Seasonal Hiring

Giselle Gyalzan has always dreamed of owning her own shop, so when local retail store Rare Device went on sale in 2011 she jumped at the chance to purchase the business and make it her own. Since then, the shop has grown to add a second location – both in the San Francisco Bay Area.

Rare Device offers a beautiful assortment of personal and household items and is already well underway in preparing for the upcoming holiday rush. For the past four years, the store has employed seasonal workers to help with the busy time, and Giselle has learned a few things on hiring right for her business.

Hiring right for the business

Last year, Giselle used a temp agency to find seasonal help but admits it wasn’t the right fit for the business. “It was hard because we weren’t vetting any of the employees coming in so it was a little challenging. Some people from the agency were good, some not so great,” she says.

This season, she’s taking a more personal approach – one that’s served the business well in the past. Employee referrals, social media, and a ‘we’re hiring’ sign in the shop’s window are some of the ways she’s attracting potential hires.

“A lot of our current employees found out about job opportunities from seeing the for-hire sign. It’s super important because when you have that, you already attract people who are interested in you and know about you. So you already have that connection,” says Giselle.

Giselle suggests that small businesses start the search early enough so that they’re not scrambling to hire at the last minute. This year, she’s started the process in August to make sure there’s enough time to find and properly train the temporary employees.

Looking for two key traits in seasonal help

The customer service at Rare Device is something that Giselle holds a lot of pride in, and the employees she’s bringing on board have to reflect that – even if they’re only there for a few months. The small business owner stays involved in the hiring process from the start, and looks for two specific traits in seasonal workers.

Someone with a warm and inviting personality is essential from a customer service standpoint. Since the interaction between an employee and customer is so brief, there’s only a moment to make the customer feel welcome. That first impression can be key to making a sale.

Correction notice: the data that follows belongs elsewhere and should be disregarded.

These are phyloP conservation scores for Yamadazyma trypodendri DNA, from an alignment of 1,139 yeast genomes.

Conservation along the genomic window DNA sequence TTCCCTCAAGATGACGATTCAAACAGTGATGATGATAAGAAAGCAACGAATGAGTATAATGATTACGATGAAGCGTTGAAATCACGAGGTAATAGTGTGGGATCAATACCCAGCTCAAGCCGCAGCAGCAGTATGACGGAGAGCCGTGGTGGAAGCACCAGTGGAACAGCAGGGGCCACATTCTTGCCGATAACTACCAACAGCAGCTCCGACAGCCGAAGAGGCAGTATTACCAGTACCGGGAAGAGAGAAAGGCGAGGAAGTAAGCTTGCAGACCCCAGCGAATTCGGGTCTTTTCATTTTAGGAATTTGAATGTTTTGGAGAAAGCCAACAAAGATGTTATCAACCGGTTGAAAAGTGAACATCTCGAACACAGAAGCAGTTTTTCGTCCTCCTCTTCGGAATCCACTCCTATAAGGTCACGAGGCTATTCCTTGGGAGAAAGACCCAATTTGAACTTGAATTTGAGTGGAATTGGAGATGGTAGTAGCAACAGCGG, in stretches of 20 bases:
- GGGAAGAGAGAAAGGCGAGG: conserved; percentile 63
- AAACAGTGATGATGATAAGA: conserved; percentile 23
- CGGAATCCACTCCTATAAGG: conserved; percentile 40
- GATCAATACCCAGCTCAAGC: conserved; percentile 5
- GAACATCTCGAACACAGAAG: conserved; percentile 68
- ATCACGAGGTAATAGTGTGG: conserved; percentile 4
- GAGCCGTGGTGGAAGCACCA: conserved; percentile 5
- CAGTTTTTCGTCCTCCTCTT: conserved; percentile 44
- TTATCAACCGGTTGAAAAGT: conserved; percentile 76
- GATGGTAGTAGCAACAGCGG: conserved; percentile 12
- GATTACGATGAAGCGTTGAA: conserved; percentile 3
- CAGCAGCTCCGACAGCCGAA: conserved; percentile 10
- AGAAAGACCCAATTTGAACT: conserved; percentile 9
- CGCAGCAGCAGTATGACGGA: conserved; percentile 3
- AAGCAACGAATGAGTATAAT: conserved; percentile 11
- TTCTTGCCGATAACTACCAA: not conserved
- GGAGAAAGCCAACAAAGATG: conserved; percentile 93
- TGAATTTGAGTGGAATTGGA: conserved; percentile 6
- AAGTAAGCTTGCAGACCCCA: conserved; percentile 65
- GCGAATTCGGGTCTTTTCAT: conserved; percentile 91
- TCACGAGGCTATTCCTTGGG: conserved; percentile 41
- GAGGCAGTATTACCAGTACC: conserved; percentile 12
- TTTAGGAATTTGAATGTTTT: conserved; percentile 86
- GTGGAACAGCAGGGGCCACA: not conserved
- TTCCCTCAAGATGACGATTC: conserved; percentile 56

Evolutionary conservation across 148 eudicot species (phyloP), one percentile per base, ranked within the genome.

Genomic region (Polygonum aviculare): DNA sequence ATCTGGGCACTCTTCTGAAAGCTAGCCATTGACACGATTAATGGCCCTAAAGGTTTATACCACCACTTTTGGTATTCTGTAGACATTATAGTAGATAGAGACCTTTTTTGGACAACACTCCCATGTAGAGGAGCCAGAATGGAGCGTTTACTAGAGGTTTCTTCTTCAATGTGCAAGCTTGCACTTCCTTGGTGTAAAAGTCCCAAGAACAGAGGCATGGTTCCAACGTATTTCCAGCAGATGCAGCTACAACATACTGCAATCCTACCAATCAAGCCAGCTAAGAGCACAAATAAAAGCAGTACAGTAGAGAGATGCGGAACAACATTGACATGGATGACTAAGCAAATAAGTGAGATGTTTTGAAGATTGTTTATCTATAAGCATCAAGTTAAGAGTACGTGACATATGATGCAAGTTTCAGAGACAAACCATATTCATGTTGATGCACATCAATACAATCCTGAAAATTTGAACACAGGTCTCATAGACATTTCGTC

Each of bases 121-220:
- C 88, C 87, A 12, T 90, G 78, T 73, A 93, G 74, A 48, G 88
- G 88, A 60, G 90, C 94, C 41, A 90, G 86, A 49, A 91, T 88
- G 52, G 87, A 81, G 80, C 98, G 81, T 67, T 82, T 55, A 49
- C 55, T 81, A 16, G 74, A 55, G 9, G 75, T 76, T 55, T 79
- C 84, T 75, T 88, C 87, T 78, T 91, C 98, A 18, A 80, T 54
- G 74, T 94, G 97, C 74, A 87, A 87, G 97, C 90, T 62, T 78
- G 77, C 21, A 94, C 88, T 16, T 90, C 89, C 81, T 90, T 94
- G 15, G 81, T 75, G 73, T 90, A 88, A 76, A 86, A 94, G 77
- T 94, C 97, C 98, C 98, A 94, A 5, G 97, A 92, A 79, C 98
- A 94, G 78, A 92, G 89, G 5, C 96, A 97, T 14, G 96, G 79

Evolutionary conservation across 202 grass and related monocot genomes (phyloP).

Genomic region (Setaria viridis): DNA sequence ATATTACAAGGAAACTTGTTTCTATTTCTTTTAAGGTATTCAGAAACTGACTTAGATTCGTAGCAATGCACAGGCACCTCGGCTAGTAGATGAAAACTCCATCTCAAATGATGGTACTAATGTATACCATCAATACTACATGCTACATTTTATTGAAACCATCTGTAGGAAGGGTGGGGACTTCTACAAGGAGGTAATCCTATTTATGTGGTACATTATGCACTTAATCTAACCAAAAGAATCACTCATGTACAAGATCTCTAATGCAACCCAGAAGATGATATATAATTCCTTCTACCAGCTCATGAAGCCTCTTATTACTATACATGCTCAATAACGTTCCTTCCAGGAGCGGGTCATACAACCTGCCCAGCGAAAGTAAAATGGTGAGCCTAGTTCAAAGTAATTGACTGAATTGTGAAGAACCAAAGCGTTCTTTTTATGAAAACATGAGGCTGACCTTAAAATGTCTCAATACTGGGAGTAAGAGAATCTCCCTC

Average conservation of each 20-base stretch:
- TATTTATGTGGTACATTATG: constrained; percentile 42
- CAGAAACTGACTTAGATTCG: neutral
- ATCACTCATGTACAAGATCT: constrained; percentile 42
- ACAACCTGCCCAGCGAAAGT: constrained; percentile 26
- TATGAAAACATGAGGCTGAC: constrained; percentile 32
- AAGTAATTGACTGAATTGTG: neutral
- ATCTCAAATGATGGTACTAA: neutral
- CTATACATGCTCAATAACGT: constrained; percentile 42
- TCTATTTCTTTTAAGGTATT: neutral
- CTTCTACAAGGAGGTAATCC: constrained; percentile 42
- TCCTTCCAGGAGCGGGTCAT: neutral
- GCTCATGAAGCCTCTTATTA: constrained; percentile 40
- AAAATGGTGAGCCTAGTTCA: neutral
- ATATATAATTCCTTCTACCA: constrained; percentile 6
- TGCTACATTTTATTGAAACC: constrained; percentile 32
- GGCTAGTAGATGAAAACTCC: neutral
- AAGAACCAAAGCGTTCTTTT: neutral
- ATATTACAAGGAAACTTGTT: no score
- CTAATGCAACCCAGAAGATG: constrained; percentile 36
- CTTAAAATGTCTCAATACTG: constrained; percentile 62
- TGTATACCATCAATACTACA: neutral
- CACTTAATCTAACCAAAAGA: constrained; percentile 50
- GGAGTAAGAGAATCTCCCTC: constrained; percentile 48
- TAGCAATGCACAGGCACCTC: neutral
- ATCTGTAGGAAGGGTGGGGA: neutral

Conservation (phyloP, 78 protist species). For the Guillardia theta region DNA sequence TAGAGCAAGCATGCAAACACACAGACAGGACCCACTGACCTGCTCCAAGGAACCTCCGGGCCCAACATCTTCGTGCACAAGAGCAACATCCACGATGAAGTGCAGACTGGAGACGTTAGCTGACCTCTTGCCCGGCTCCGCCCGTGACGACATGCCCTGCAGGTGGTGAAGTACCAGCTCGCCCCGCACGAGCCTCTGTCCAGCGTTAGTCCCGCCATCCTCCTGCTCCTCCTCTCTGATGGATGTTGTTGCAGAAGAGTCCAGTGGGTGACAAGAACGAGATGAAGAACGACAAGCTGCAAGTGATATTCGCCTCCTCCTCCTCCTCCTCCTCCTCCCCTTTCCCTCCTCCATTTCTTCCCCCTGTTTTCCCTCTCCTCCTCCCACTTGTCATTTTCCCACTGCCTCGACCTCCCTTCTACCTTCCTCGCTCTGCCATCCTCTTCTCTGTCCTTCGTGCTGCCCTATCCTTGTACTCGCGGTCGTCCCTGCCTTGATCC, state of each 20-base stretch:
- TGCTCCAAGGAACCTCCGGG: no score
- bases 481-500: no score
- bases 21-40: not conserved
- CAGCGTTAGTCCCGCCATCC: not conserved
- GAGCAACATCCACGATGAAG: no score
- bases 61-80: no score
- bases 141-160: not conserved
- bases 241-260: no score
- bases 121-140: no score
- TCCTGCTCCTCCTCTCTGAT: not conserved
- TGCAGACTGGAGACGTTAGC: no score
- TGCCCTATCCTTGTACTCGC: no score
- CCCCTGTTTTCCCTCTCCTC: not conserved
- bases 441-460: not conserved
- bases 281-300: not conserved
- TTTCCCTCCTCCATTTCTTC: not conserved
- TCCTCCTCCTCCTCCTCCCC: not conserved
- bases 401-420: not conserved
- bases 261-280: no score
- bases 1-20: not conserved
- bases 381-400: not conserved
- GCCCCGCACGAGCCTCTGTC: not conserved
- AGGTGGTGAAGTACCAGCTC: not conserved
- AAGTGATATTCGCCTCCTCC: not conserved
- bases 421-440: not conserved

“Even if they are seasonal workers, our customers won’t know if they are seasonal or regular when they interact with them, and we always want to give the best customer service,” says Giselle.

Her second must-have? Someone who’s organized. There are a lot of tasks that need to be completed, and it’s important to hire someone who can remain focused and detail-oriented when the store gets busy.

“We’ve had a few seasonal holiday workers that actually ended up staying with us because we needed more people after the season. It’s always a nice way to find people and make sure it’s a fit – for them and for us,” she continues.

Knowing how many workers to hire

And before the hiring process can even begin, Giselle needs to know how many additional employees she’s looking to hire. This is critical for her small business as hiring too little will spread everyone too thin and have an effect on customer service, and too much seasonal help brings unnecessary costs.

To get the number just right, Giselle uses Square and looks at the sales from previous years to anticipate what this season will look like. The point-of-sale system is used in both locations and helps take the guesswork out of staffing. Since the system also connects to her accounting software, Giselle uses Xero and Square to see the financials of the business – making sure there’s ample cashflow to support the additional staff.

Saving time through app integration

Operating in San Francisco, technology plays a big part in how Giselle runs her business, and when she took over Rare Device, Square was the first application she implemented. “I wanted a way to capture credit cards without using those clunky machines,” she says. Since then, she’s added on a number of different applications including Shopify for the shop’s ecommerce site and Gusto for payroll.

It’s important for Giselle to have these applications connect with the store’s accounting software so she’s not spending hours on data entry. In fact, that’s one of the reasons why she chose Xero as her accounting platform. “We wanted something that was more integrated [with our apps] so we didn’t have to manually do anything,” says Giselle.

Daily sales are automatically synched with Xero and her bank account so she’s able to check the financial health of both stores anytime and from anywhere. “The easier I can make it for myself, the more I can get done,” she says.

“We were using Quickbooks for a long, long time and I wanted something that I could access in the cloud. Quickbooks was saved on this really old laptop and I was always afraid it was going to crash and we would lose everything, so we moved to Xero,” she continues.

Since all the apps are interconnected, Giselle has access to data around the business, customers, and employees all in one place. The time she saves by automating processes lets her focus on finding the right seasonal workers. Rare Device is not just a business for Giselle, it’s her dream, so being part of the hiring process and making those connections with employees means everything.

Originally posted by Ludmila Buqeileh on www.xero.com/blog/2016/11/seasonal-hiring-rare-device-xero-square-customer-story